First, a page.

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Qantas to boost premium seating on A380 fleet

written by australianaviation.com.au | August 25, 2017
Qantas's 12 Airbus A380s are getting more premium seats. (Rob Finlayson)
Qantas’s 12 Airbus A380s are getting more premium seats. (Rob Finlayson)

Qantas is lifting the number of premium seats on its Airbus A380 fleet to a similar level as will be seen on its soon-to-be-delivered Boeing 787-9s.

The A380s will undergo a cabin refurbishment beginning in the second quarter of calendar 2019, with the 12 aircraft to feature new business class and premium economy seats in line with what is being installed on its 787-9s, a refreshed first class cabin and new cushions and fabrics in economy.

A supplied image of Qantas's 787-9 premium economy seat. (Qantas)
A supplied image of Qantas’s 787-9 premium economy seat that will also feature on the A380. (Qantas)

The work was expected to be completed by the end of 2020, Qantas said on Friday.

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While the total number of seats is being increased by one to 485, the split between the four cabin classes is changing.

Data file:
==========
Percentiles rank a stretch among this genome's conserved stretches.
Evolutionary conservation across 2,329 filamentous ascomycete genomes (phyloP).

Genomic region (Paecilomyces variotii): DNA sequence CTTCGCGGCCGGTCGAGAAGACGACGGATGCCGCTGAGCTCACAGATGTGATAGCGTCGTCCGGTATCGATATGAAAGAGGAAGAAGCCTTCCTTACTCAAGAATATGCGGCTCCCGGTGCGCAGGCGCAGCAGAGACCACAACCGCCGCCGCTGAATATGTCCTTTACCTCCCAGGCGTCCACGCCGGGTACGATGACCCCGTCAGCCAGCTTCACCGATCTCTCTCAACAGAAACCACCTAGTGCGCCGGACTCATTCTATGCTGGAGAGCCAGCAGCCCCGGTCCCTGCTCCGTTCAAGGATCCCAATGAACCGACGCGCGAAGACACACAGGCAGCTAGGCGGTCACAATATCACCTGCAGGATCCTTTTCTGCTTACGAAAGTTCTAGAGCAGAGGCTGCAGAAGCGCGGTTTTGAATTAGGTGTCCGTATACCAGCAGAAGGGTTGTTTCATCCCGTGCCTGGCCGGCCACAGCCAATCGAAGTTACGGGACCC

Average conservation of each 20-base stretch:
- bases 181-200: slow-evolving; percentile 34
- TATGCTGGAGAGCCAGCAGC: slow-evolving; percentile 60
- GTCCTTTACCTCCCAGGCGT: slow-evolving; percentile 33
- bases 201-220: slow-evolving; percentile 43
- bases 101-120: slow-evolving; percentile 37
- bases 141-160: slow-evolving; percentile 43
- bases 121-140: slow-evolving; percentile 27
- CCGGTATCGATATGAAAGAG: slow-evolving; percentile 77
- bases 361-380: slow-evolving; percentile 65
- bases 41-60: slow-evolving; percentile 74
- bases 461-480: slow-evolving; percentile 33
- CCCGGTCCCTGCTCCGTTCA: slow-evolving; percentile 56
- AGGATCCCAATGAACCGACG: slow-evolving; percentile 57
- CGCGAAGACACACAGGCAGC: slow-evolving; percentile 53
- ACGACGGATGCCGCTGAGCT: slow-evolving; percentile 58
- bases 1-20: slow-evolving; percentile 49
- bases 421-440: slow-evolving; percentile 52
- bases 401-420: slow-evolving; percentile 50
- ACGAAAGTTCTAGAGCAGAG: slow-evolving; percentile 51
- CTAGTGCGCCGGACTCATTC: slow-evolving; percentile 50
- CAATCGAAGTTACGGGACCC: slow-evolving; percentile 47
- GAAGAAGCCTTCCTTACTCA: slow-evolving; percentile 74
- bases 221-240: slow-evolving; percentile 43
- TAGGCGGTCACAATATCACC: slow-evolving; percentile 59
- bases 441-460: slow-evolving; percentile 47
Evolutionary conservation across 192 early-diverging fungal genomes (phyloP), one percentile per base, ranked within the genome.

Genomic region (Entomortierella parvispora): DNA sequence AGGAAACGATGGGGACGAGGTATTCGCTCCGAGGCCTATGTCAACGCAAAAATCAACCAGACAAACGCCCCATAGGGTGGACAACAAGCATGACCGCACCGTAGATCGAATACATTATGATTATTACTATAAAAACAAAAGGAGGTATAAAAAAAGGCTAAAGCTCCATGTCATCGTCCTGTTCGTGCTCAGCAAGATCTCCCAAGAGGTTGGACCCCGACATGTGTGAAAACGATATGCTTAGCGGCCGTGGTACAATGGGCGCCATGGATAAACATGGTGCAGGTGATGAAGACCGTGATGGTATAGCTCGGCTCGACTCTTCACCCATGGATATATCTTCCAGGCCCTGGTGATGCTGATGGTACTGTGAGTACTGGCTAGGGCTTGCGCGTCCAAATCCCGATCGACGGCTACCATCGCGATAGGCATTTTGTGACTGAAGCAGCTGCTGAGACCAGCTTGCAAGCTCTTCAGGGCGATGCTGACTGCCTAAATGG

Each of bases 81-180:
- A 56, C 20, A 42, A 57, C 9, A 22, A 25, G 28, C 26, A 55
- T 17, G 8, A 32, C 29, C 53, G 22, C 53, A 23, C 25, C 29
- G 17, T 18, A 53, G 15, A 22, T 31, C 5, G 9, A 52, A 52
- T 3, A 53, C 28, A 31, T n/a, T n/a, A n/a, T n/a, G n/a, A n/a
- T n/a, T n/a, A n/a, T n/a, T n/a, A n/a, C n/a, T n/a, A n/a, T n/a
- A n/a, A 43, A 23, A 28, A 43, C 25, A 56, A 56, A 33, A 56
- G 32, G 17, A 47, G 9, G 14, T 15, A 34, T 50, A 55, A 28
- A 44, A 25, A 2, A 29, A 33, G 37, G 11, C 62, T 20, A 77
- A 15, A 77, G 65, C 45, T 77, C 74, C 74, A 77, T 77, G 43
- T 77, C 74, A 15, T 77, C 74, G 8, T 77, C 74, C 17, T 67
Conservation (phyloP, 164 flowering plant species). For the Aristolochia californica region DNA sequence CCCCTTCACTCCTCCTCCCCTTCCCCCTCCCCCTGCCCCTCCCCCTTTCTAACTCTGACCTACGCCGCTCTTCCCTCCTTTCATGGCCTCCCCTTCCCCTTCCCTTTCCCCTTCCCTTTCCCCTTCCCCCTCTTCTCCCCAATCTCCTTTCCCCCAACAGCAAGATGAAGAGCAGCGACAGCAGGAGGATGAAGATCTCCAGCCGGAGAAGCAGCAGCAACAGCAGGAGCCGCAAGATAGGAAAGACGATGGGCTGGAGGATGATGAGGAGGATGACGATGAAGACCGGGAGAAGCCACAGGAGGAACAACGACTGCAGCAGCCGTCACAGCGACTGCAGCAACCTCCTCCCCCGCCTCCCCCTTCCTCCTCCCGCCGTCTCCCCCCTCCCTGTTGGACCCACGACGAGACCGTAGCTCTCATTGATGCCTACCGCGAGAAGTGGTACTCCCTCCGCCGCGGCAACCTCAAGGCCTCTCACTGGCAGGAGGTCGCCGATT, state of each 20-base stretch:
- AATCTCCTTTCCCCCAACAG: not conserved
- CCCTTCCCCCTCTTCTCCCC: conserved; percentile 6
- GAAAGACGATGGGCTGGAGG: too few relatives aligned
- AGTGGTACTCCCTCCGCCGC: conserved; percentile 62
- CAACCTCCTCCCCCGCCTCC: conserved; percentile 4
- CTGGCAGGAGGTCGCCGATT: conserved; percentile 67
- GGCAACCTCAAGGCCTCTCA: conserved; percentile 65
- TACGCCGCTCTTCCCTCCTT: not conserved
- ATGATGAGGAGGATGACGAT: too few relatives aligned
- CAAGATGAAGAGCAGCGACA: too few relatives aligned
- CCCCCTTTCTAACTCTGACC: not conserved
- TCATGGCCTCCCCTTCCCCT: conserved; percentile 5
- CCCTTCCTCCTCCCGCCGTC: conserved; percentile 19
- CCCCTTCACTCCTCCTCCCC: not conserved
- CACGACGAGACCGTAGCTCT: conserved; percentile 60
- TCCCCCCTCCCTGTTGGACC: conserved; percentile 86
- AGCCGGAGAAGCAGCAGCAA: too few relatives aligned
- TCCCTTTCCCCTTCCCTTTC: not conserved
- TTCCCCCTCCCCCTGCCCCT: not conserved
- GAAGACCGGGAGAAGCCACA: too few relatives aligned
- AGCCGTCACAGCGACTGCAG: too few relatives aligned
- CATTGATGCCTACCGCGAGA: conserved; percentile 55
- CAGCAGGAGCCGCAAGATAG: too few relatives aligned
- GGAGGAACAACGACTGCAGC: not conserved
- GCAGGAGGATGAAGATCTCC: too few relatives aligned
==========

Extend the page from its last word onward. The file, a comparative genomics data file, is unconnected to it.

First class stays the same at 14 seats, while the business cabin will expand to 70 seats, from 64 currently and feature the airline’s latest seat being installed on the 787-9.

There is a big increase in premium economy from 35 to 60 seats, while the economy cabin is being cut by 30 seats to 341 seats.

Qantas's 787-9 business class, which will be installed on the A380, is an updated version of what is on the refurbished A330 fleet. (Qantas)
Qantas’s 787-9 business class, which will be installed on the A380, is an updated version of what is on the refurbished A330 fleet. (Qantas)

The upper deck will be reconfigured to only business and premium economy cabins, while first and economy will be on the lower deck.

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Under the new configuration, the percentage of premium seats on Qantas’s A380s rises to 30 per cent of all seats – the same as on the three-class 787-9s featuring business, premium economy and economy – compared with 23 per cent currently. (See chart below.)

The lounge at the front of the A380 upper deck is also being enlarged.

An artist's impression of the enlarged Qantas A380 lounge. (Qantas)
An artist’s impression of the enlarged Qantas A380 lounge. (Qantas)

Qantas said a more efficient use of space allowed the airline to boost the number of premium seats on board the aircraft.